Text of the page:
I don’t much care for expanded September rosters, but it’s more of a conceptual thing for me than it is about some concern of grave injustice being done.
I don’t like teams with uneven amounts of players playing because it messes with my love of symmetry and fairness. I don’t like it when someone empties an 11-man bullpen because that either denotes or sometimes causes a sloppy game. I fear that it may impact playoff races inasmuch as some teams are using spring training rules while others are trying, but if I’m being honest I can’t point to any instance in which this has actually occurred. It’s a potential problem, but my predisposition to hate expanded rosters aside, I doubt it’s actually a pressing, real problem.
Bob Nightengale of USA Today talks to many in the game who do, however, and frames it thusly:
It is the most asinine rule in baseball.
It directly impacts the pennant races, alters the integrity of the game, and could mean the difference between a team sitting home or playing in Game 7 of the World Series.
I agree it’s a dumb rule. I’d change it or make it uniform or whatever. But I really do think that the concern of folks like me should be reined in a bit by the absence of any actual evidence that it’s caused real, significant harm.
The Mets told Jay Bruce that the club plans on having him open the season as the everyday right fielder, Ken Davidoff of the New York Post reports. This comes as no surprise after the Mets failed to get any bites after dangling Bruce as a trade chip. The Mets reportedly wanted a pair of prospects in exchange for Bruce.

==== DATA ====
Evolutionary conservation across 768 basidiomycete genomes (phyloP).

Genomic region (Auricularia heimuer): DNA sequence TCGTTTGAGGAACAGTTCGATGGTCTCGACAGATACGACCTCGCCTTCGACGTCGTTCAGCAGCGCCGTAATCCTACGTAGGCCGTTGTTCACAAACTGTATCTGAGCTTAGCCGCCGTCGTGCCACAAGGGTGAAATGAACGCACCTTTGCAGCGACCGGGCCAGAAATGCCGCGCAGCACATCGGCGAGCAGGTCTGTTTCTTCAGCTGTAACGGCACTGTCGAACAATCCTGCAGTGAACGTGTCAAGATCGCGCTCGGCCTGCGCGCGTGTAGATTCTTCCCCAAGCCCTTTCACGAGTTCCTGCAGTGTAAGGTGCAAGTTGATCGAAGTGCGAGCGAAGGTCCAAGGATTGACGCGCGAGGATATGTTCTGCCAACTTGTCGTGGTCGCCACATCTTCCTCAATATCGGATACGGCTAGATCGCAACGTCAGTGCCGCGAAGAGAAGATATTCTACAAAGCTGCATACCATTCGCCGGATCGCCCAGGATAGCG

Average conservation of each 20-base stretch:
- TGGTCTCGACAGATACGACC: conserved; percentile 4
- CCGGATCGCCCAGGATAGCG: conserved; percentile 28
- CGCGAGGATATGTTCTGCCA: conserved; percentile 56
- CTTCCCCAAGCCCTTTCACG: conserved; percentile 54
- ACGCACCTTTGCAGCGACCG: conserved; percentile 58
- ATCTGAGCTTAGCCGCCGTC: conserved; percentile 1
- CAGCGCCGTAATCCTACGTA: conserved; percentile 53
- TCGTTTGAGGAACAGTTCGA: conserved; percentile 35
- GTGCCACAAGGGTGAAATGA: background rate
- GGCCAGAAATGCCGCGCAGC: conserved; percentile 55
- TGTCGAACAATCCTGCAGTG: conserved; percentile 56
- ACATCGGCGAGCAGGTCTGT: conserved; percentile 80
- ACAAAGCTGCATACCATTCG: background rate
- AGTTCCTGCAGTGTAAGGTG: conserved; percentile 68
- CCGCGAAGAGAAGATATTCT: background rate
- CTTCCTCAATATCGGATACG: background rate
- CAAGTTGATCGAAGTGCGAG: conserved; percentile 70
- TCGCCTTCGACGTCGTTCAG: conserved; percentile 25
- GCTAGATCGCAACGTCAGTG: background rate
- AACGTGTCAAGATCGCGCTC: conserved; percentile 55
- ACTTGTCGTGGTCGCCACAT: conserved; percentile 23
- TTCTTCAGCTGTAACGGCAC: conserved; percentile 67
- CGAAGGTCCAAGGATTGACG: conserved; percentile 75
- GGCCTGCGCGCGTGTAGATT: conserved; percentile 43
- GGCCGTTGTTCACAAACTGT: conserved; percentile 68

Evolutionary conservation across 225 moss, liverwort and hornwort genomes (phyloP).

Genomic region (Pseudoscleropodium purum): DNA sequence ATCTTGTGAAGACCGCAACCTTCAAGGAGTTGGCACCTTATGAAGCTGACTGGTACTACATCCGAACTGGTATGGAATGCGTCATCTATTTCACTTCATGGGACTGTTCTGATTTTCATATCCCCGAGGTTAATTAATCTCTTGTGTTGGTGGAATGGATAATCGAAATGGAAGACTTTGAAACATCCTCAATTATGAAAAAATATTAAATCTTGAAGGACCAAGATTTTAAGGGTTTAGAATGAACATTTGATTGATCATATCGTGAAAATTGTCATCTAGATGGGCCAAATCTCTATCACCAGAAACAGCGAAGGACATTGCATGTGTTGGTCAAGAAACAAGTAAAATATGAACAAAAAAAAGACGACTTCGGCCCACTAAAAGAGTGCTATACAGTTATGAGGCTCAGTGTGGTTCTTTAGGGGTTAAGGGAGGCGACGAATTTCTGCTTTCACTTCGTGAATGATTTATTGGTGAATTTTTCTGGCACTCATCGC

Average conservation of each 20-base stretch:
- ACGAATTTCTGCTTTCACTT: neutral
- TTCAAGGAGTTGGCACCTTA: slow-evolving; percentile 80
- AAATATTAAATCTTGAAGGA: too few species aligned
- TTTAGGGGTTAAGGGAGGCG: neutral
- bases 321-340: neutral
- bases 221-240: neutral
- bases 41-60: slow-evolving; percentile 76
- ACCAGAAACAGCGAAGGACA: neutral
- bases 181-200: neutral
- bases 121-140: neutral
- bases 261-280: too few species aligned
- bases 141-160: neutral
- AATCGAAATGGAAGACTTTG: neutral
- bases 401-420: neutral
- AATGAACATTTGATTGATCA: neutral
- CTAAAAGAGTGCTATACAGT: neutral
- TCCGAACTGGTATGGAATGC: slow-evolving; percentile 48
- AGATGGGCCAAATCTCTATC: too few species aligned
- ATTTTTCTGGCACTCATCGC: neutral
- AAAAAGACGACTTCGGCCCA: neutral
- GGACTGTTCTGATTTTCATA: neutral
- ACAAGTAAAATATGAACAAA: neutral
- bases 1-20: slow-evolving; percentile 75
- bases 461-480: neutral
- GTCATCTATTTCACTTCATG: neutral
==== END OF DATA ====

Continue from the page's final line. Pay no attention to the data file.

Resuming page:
With Bruce in right, Yoenis Cespedes back in left, and Curtis Granderson in center, Michael Conforto appears to be the odd man out. He’ll either warm the bench or head back to Triple-A Las Vegas for regular at-bats.
Bruce, who turns 30 years old in April, had a rough final two months of the 2016 season after joining the Mets in a trade from the Reds. He hit a paltry .219/.294/.391 with eight home runs and 19 RBI in 187 plate appearances. Bruce, apparently, wanted to go anywhere but in New York.
Mike DiGiovanna of the Los Angeles Times reports that the Angels have inked outfielder Eric Young, Jr. to a minor league contract with an invitation to spring training.
Young, 31, played in just six games and logged one plate appearance in the majors this past season with the Yankees. He last played regularly in 2014. While Young doesn’t do much with the bat, he could provide value as a pinch-runner. He also offers versatility, having played all three outfield positions along with second base.
The Angels have Ben Revere as their fourth outfielder and Jefry Marte behind him, so Young would need to have a very impressive showing in spring training to find a spot on the Angels’ roster.